Tuesday 28 August 2012


Drummers spend years learning a skill called independence. This doesn't mean learning to live away from their mums, or making their own decisions; it means being able to do different things and play different rhythms with each of their (usually) four limbs.

The drummer that I have been playing with for the last six years played his last show with the band this weekend. It was emotional and poorly attended. Over all this time, and during every song that we have played he has been the model of friendly dependability. I have many fond memories of him, and his playing will be sorely missed. However, the best demonstration of his skill came nowhere near a drum kit, it was when I handed him a mug of tea and a slice of cake. I offered them to him at the same time, the wrong way around. With fluid and instinctive motion he crossed his hands (right over left), grabbed the tea and the cake simultaneously, and brought the cake up to his mouth in his left hand without spilling the tea.

Richard "Goodbye" B

Tuesday 21 August 2012

Lost Property

The drum kits usually used in modern music tend to have five drums and a few cymbals. You sit behind the bass drum and play it with a beater operated by your right foot. The snare drum is between your knees, and your left foot opens and closes a pair of mechanically operated cymbals. A rack on top of the bass drum holds two tom-toms and a larger tom-tom is placed on the floor to your right. Cymbals hang from stands with increasing proliferation wherever there is room, bells, woodblocks and other effects are attached to the drums and stands like mirrors to a mod's Lambretta.

When a drummer is short of money/time/energy/room-in-the-car/space-on-stage then the number of cymbals is the first thing to be reduced, the first drum to be sacrificed is the second rack tom-tom. In fact a good number of indie drummers usually play with one rack tom and put their ride cymbal in the space left above the bass drum.

My band recently took on a new drummer, and I have been lending him parts of my drum kit to rehearse with. Last week I got home from the practice room and I didn't have all of the drums. I rang the drummer hoping that he had carried one up to his flat by accident. He hadn't. I then had him walk down to the street to see if we'd left it in the gutter when he got his gear out of the car. We Hadn't. I then drove back to the musicians' cooperative where we'd rehearsed. It wasn't their either.

I was furious that I'd lost a drum, but at least it was the second rack tom, and as such was pretty optional. As I drove back from the practice room for a second time, without my drum, I was considering how unlikely it was that I'd lost the only drum that we could easily live without. Somewhere on the journey I remembered that the drummer had said, several weeks previously, that he only needed one rack tom, and that I'd put the other one away safely in my loft.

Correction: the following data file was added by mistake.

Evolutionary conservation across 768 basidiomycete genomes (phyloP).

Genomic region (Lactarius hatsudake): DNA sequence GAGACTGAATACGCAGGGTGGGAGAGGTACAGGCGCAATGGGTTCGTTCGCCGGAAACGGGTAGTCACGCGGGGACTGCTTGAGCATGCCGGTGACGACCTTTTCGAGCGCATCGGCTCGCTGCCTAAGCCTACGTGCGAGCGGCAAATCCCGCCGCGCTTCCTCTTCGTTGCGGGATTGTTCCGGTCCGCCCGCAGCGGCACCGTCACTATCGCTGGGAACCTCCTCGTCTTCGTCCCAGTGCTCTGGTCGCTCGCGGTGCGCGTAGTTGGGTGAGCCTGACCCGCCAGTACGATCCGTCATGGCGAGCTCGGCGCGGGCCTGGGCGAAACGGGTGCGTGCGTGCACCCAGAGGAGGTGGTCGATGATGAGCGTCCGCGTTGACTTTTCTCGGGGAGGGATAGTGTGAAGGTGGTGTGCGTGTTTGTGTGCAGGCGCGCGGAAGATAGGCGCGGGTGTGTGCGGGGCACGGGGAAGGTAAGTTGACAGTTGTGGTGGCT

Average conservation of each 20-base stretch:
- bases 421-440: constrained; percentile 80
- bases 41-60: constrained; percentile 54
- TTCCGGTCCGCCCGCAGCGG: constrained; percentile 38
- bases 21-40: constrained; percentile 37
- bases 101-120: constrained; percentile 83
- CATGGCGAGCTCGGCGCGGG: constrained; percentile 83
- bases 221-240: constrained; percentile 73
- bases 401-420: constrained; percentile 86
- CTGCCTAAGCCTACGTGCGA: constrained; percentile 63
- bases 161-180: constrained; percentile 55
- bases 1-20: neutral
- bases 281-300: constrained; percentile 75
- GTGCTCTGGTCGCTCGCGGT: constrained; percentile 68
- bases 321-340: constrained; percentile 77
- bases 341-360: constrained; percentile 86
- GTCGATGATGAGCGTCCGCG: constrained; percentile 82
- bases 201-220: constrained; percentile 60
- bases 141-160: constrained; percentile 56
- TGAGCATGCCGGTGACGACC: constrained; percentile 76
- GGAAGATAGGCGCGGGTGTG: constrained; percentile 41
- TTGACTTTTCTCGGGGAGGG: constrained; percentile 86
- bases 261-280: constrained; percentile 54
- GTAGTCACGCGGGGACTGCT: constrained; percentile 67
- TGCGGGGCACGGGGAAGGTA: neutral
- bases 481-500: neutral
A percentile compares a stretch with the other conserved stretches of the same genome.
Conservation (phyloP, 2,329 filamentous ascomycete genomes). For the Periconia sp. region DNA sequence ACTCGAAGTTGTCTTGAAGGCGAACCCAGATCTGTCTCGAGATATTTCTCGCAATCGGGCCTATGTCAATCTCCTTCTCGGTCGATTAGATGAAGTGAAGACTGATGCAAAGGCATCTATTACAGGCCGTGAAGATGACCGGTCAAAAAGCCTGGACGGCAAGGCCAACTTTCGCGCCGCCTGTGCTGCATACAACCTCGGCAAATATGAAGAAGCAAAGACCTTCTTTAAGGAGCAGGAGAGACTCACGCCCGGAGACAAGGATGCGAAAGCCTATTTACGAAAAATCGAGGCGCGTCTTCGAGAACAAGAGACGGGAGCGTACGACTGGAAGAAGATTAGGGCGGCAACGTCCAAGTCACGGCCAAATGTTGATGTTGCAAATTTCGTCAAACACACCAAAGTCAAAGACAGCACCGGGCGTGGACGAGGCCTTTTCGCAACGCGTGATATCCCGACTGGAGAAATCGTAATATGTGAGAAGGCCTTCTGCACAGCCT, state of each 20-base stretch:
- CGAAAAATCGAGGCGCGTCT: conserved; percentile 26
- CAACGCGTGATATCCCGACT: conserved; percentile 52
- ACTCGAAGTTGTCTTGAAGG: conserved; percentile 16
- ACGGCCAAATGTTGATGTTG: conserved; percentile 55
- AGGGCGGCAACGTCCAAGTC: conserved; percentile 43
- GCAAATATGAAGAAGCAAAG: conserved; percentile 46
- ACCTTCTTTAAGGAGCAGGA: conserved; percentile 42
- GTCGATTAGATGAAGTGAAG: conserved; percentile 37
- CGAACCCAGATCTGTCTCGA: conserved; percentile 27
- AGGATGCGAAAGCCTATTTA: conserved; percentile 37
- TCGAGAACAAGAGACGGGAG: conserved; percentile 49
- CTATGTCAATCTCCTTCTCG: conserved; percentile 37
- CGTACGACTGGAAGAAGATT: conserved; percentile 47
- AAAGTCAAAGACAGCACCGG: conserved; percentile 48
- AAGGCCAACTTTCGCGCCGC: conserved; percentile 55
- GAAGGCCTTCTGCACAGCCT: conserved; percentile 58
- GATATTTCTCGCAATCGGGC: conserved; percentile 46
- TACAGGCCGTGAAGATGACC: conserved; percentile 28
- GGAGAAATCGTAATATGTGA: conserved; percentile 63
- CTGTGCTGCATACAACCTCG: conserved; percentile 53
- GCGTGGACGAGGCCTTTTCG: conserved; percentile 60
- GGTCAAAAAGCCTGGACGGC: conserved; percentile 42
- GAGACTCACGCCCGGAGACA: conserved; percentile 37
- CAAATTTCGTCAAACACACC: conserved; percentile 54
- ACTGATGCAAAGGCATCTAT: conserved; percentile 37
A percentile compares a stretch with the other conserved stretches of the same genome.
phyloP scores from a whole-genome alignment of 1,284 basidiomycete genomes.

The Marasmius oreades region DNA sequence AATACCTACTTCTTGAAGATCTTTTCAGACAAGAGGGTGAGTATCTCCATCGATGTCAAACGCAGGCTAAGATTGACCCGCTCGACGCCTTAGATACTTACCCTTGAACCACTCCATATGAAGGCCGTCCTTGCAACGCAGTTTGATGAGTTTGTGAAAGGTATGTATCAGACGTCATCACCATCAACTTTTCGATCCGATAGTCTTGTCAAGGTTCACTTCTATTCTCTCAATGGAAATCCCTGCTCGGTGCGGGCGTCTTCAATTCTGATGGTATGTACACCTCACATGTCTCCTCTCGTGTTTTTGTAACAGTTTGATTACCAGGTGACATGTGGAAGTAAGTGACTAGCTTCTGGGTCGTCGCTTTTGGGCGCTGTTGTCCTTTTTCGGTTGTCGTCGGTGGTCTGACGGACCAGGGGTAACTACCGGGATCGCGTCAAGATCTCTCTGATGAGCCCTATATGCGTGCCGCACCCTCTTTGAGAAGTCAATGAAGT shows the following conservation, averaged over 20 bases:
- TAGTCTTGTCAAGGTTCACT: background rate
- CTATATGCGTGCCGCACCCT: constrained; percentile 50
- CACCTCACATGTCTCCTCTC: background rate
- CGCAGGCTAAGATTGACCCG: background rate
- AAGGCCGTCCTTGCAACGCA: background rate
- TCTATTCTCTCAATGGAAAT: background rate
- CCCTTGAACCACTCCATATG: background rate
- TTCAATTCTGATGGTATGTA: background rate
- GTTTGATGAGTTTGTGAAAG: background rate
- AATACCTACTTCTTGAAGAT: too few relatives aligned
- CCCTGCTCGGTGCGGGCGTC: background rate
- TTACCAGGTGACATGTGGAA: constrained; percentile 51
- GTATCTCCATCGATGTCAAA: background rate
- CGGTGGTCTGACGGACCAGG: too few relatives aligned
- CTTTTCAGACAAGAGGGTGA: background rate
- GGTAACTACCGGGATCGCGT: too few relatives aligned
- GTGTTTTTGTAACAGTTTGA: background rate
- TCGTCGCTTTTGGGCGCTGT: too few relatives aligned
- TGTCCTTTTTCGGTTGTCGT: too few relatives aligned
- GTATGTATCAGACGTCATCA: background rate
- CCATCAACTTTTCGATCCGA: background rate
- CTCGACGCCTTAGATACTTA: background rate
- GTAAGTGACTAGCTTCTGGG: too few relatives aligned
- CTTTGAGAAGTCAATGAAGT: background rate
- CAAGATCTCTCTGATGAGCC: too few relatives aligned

Richard "forgetful" B

Monday 13 August 2012


I've been on holiday for a couple of weeks driving around the country. I visited all kinds of places friends, family, private gardens, building sites, and aircraft museums, but the most interesting visit was three nights in the 1970's.

I stayed with my brother and his wife at her mother's house. It's a perfectly preserved time capsule of furniture and decorations from about 40 years ago. Among the exhibits, some of my favourites were:
  • A kitchen with a chocolate brown electric cooker, and a serving hatch into the dining room.
  • A mains powered kitchen clock.
  • An electric whisk so heavy and powerful you could kill a man with it.
  • Glass corn cob dishes with matching forks.
  • Small cut-glass dessert bowls from which we ate yet-to-be-invented Mint Vienetta.
  • A wood effect Cathode Ray Tube television with a bulging 4:3 screen.
  • A criss-cross knick knack shelf.
  • A white melamine dressing table with brass drawer handles.
  • Loud floral curtains.
  • Blown vinyl wallpaper.
  • A ding-dong doorbell with chimes as long as organ pipes.
  • Glass fronted wood veneer cabinets.
  • An asymmetric York-stone fireplace with a brass chimney hood.
  • An entertainment centre that plays records and cassettes.
  • Spider plants.
  • Artex.
  • Carpets with a repeating brown blotch pattern.
  • A floral three piece suite surrounding an imitation sheepskin rug.
  • Pink velvet curtains.
  • A cloth lampshade with string fringes.
  • Interior secondary glazing.
  • A bathroom with matching beige bath, toilet, and basin, and maroon wall-to-wall carpet, and a moulded plastic medicine cabinet.
Richard "time machine" B